What drives does CBM-HD simulate?First CBM-HD simulates the four most known IEEE floppy drives:
- CBM 3040 with images using the D30 extension
- CBM 4040 with images using the D64 extension
- CBM 8050 with images using the D80 extension
- CBM 8250 with images using the D82 extension
The CBM 4040 is an ancestor of the well known 1541 and both use the same disk format. Therefore 1541 floppy disks can be used in CBM 4040 drives and vica versa. That is also the reason the images share the same extension: 'D64'.
There also exist a double 8 inch drive, the CBM 8060. But this one is not only very rare, but I have no idea of its format so I don't know how to create images.
There exist also two hard drives, the CBM 9060 and CBM 9090, with 5 and 7.5 MB of free space on board. They are rare as well, one reason not to simulate them. The second reason: these drives don't have subdirectories meaning all saved files will be placed in the root. THE ideal way to make a mess of it :)
But because being intrigued by them and the well known CMD hard drive for the C64 and C128, I created my own 'hard drive': a 16 MB Commodore compatible hard drive, just called D16. Its extension: D16. The advantage of the D16 is that it can handle subdirectories, not the way the 1581 or CMD do, but like MS-DOS does. An example: 'OPEN 15,8,15,"CD:GAMES":CLOSE 15'. With 'MD' and 'RD' you can create and delete directories.
Help, it doesnt work !!!This is a guide to tell you what to do once you have build the hardware, started up CBM-HD and the PC and the CBM don't see each other. I expect you to be able to solder, to understand digital electronics, to read and understand schematics and to work with the program DEBUG under MS-DOS. This last should include that you can handle hexadecimal numbers.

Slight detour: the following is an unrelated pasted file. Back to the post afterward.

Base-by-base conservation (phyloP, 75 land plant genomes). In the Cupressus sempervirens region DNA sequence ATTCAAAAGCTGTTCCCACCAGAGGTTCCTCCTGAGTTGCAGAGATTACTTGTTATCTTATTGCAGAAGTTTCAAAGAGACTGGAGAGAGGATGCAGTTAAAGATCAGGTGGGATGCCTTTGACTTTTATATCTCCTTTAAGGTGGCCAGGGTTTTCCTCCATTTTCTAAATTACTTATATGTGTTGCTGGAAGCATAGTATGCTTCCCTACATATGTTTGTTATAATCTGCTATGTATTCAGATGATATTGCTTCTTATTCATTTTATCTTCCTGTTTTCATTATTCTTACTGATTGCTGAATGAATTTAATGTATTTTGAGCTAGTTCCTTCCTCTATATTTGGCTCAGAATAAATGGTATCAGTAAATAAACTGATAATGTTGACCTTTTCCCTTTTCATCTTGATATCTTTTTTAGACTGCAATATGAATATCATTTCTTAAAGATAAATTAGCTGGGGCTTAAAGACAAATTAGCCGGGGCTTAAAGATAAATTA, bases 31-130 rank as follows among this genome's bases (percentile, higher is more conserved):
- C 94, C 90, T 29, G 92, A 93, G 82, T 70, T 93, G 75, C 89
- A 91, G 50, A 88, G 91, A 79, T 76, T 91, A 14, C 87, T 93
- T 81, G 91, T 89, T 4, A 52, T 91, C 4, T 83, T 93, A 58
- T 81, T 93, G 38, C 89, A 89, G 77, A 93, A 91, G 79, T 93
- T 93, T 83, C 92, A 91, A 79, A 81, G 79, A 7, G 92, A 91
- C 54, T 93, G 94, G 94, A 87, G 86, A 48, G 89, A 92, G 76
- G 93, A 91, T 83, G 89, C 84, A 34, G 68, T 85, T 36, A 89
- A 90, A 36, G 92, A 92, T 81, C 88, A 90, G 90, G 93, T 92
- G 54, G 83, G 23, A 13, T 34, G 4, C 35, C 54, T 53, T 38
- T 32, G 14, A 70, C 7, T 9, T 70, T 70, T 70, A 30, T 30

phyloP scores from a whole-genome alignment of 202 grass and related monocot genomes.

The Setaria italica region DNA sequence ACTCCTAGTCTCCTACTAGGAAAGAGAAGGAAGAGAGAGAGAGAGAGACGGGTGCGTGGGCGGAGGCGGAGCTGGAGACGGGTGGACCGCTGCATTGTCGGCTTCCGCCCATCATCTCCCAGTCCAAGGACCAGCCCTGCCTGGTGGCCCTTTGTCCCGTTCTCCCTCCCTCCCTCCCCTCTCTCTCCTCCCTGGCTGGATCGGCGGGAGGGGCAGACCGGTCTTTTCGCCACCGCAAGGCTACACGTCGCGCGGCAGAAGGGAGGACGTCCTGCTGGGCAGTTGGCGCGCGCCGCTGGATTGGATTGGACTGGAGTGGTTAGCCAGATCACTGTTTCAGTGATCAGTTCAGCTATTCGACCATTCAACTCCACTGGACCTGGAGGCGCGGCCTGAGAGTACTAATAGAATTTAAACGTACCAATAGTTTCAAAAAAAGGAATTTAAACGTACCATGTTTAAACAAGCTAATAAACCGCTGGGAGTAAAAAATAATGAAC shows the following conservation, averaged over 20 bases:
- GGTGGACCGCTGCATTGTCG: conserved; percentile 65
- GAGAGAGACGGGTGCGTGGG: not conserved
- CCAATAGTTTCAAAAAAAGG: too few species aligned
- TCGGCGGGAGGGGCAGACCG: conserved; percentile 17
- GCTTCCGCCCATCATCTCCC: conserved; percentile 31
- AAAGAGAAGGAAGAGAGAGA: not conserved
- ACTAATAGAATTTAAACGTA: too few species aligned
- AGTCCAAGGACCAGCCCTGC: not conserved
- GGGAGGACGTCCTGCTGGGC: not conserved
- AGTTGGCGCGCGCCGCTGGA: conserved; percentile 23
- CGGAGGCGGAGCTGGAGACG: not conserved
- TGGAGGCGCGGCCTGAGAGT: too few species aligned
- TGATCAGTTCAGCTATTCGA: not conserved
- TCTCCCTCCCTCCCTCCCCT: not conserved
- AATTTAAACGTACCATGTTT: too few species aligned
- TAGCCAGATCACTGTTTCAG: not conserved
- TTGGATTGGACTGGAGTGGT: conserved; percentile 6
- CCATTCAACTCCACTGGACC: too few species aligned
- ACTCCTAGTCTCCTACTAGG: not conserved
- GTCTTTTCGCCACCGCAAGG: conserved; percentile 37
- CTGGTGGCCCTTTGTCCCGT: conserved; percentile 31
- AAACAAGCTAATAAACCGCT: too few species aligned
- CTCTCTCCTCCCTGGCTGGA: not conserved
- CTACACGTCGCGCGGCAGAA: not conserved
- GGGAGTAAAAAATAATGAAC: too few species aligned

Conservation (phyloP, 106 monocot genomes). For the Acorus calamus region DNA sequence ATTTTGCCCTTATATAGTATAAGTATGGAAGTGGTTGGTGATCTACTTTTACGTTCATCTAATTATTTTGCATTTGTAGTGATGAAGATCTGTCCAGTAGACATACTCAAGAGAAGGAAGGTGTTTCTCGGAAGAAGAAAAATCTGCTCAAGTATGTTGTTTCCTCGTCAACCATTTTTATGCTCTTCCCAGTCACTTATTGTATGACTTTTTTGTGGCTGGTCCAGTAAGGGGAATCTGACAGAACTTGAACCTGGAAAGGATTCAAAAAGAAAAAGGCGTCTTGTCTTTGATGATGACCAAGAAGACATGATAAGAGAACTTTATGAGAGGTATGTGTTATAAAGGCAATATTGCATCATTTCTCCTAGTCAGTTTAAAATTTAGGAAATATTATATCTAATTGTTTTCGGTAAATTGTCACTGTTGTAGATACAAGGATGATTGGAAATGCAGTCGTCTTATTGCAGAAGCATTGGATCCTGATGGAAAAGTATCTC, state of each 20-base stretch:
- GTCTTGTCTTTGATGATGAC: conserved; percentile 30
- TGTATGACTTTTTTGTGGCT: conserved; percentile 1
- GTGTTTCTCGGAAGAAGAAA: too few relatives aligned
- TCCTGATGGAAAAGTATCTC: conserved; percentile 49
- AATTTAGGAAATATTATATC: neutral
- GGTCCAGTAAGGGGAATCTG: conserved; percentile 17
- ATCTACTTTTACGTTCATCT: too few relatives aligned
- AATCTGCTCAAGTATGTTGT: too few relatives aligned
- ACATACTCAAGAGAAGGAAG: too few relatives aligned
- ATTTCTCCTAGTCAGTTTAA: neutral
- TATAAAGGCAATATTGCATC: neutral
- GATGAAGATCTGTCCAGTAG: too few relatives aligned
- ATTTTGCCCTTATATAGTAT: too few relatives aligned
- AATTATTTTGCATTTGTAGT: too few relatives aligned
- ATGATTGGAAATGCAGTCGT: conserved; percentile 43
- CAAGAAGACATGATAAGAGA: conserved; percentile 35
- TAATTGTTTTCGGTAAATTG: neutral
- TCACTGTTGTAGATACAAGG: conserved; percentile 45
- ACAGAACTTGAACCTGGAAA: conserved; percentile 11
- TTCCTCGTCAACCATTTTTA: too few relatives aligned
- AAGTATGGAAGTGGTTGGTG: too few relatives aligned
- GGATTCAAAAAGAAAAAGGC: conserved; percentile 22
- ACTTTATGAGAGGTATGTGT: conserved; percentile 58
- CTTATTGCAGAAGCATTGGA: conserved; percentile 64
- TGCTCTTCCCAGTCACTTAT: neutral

I'm very experienced and yet I managed to swap two wires when soldering version G. My test program said that everything was alright but my CBM 8032 refused to recognise the PC as a drive. So I attached my LED tester to the IEEE bus and ran the program in step mode. Then I noticed that at two stages the wrong LED was dimmed.
This LED tester is nothing more then 16 LEDs, 16 resistors of 390 Ohm, two resistor arrays of 10K and two 74LS540 ICs soldered on a PCB. The inputs of the 540s and the single pins of the resistor arrays are connected to various signals of the IEEE bus. The common pins of the resistor arrays are connected to +5V. The LEDs are connected to the outputs of the 540s and to +5V via the 390 Ohm resistors. So the LED reflects the state of a signal: 'on' means the signal is (H), 'off' means it is (L). Last but not least: tap the needed power from a source that suits you the best.
Instead of this LED tester you can use a volt/multimeter to test every line one by one but this is a sure way to become stressed, I speak out of experience!
If you start up CBM-HD, it will mention what ports it is using. Not the numbers, but the I/O addresses. When using LPT1, you most probably will see 378. Other possibilities: 278 and 3BC. For the COM port this most probably will be 3F8 but 2F8, 3E8 and 2E8 are possible as well. You need to note these numbers.
To be continued....
My own CBM-HD projectI received an old rusty CBM D9060 for free. The transformer and hard disk were rusted as well. I was able to check the SASI-MFM convertor in a working D9060: brooken as well. The only part that worked at least a bit was the CPU board: it signaled that the RAM was bad.
I also received an Athena thin-client which happened to fit exactly inside the case. I installed a small PC power supply, a 40 GB hard disk and two PC fans as well. This was all done in a non-destructive way, thus no drilling, filing or whatever. Just using glue and holes that already existed. The result:
You can email me here.